International Critical Thought has just published issue 5.1. I am taken with a couple of articles from the issue. The first is by Chen Ping, called ‘Has Capitalism Defeated Socialism Yet?—Kornai’s Turnaround on Liberalism, and the Evaporation of Myths about Eastern Europe’. The abstract reads:

The Hungarian economist Janos Kornai has warned the West of the possibility of a reversal of liberalization in Eastern Europe. He advocates a new policy of containment aimed at countries such as Russia and China. This prompts us to investigate the truth concerning the transition in Eastern Europe. After 1990 the West recalculated economic data from the former Soviet Union and Eastern Europe (FSUEE thereafter) before 1990, for creating an illusion that “shock therapy” had made progress in FSUEE. However, the Eastern Europeans including the Hungarians, who were enthusiastic for liberalization from socialism, soon discovered that joining the European Union (EU) was damaging the interests of the majority of people in Eastern Europe, while Western Europeans also came increasingly to oppose the financial burdens imposed by EU enlargement and immigration inflows. The short-sighted transition strategy carried out in Eastern Europe and the preoccupation with geopolitical interests have in fact exacerbated the EU’s economic crisis, triggering a civil war in Ukraine and causing Russia to become disillusioned with the West. Kornai’s theory of soft-budget constraints as well as his anti-Keynesian policies during the transition recession, is responsible for the economic downturn triggered by rapid liberalization in Eastern Europe. The reversal of the liberalization trend in Eastern Europe and the change in the mass psychology of Eastern Europeans towards the West together constitute an important rebuff to utopian capitalist thinking in China. Has capitalism defeated socialism, as Western propaganda claims? The success of China’s autonomous open-door policy and the failure of Eastern Europe’s unilateral opening indicate that the collapse of the FSUEE occurred mainly for political rather than economic reasons.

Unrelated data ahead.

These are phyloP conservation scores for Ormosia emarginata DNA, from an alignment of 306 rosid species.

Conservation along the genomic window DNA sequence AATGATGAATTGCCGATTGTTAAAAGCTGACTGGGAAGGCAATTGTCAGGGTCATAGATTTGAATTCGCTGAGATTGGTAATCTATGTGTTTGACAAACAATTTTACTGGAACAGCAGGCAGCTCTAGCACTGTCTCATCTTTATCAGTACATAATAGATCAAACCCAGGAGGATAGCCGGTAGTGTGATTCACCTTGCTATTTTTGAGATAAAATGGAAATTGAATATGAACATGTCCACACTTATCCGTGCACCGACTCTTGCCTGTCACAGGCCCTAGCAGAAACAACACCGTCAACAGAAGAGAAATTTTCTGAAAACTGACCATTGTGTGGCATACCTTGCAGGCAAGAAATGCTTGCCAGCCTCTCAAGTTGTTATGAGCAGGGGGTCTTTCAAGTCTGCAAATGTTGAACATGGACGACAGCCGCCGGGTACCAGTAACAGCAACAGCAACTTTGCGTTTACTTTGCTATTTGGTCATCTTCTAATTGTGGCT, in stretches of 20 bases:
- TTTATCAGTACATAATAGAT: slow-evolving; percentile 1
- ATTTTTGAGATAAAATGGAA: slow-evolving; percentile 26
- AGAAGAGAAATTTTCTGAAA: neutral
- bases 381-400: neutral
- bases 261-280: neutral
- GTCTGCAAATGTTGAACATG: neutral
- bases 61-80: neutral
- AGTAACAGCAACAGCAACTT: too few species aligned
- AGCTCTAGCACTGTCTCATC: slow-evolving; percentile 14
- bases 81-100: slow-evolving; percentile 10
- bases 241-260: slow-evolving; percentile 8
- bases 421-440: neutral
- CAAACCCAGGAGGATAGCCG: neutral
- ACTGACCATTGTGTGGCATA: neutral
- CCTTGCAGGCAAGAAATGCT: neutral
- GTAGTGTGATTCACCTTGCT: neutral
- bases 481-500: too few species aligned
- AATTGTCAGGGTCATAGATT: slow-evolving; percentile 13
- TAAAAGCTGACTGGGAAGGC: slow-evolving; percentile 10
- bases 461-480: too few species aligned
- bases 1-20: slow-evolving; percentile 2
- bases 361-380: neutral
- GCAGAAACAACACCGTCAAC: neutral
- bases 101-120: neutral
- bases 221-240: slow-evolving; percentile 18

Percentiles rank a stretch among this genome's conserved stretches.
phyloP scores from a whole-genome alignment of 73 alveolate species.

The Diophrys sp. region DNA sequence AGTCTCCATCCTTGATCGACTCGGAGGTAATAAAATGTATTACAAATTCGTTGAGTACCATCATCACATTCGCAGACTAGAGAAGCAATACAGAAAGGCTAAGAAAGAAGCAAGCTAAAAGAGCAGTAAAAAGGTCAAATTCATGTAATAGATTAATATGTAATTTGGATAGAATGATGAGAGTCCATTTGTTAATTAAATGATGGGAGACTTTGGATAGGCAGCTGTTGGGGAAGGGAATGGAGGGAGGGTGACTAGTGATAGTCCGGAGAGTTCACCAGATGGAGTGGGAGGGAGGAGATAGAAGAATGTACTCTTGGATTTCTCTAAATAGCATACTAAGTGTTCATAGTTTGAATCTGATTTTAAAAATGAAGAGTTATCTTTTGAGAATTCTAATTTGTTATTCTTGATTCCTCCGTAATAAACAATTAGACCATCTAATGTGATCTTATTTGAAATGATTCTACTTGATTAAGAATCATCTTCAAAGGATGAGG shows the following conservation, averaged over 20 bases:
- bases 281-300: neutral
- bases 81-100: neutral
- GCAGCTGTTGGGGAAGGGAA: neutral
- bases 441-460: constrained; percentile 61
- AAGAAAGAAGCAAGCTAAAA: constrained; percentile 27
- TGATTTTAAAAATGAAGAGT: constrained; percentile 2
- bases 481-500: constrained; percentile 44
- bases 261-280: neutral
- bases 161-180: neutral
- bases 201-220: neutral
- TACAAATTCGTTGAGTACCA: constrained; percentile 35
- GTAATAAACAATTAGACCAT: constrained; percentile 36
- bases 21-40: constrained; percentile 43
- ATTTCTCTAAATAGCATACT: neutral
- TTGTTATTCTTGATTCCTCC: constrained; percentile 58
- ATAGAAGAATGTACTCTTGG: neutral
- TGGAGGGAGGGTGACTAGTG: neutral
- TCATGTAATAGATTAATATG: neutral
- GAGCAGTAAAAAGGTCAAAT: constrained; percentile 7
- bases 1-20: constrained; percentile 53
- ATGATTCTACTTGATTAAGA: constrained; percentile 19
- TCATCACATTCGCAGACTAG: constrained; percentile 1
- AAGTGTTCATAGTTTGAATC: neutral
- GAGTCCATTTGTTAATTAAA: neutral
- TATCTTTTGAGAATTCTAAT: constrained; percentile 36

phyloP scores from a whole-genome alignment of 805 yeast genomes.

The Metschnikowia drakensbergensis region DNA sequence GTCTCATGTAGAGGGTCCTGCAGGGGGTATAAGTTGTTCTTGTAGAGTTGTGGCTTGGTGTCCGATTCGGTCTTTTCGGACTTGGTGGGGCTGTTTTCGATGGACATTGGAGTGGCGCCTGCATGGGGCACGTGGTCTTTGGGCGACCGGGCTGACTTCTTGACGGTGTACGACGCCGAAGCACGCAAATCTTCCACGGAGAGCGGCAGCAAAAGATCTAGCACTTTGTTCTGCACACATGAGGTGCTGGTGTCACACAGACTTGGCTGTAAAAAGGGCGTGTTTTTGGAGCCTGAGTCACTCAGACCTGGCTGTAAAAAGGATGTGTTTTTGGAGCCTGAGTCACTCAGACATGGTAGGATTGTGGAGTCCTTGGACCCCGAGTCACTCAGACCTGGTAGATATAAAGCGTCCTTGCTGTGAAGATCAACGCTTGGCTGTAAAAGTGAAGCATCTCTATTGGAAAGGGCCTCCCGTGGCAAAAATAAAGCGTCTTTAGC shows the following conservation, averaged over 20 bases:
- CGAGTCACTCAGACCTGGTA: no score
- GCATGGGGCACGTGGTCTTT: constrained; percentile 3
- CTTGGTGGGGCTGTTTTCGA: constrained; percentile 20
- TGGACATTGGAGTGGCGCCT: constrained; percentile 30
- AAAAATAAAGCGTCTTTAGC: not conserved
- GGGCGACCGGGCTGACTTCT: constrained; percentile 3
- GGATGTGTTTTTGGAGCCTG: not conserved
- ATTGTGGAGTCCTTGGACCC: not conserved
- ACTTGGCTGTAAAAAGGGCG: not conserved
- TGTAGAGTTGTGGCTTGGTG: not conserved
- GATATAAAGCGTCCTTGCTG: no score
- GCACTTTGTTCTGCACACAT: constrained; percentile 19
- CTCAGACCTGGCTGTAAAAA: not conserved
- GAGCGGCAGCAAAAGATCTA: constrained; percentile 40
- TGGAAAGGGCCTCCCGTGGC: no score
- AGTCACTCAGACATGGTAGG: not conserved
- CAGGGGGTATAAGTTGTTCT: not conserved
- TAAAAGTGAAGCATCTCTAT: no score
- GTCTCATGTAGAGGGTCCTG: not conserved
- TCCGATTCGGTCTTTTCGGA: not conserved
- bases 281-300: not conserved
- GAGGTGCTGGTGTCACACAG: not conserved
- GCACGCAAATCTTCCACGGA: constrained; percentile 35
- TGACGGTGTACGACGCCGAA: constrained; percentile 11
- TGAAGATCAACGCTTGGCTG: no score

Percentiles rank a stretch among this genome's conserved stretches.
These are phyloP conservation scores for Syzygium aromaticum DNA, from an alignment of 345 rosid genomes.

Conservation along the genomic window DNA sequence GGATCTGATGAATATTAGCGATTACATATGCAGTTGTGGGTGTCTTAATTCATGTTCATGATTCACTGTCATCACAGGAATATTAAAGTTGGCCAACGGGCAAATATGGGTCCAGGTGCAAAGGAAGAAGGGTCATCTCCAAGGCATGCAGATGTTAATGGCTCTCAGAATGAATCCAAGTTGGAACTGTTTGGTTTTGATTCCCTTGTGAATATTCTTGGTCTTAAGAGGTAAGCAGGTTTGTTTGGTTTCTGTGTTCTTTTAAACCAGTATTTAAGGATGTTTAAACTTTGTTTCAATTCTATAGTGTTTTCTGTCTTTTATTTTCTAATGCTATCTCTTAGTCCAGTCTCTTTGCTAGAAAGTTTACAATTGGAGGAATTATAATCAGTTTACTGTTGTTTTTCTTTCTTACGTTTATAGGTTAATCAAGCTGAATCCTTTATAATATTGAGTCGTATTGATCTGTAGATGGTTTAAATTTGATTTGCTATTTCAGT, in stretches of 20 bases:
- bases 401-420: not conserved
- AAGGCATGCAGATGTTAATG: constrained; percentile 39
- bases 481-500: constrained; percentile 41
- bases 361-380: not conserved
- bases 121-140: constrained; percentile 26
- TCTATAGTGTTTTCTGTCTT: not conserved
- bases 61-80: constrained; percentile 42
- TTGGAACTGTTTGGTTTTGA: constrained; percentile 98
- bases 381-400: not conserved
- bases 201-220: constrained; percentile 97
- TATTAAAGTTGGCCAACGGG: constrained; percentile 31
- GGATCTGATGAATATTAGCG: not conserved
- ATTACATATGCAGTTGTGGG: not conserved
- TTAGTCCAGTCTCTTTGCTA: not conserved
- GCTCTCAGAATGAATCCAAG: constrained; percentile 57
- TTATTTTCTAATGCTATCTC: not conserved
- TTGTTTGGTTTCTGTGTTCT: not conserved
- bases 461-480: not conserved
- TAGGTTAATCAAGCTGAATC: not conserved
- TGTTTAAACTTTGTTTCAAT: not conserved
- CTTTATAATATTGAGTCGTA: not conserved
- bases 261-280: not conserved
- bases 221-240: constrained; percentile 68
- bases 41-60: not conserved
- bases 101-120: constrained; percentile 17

The second is an article review by Tony Andréani & Rémy Herrera, called ‘Which Economic Model for China?—Review of La Voie chinoise by Michel Aglietta and Guo Bai’. In their conclusion they observe: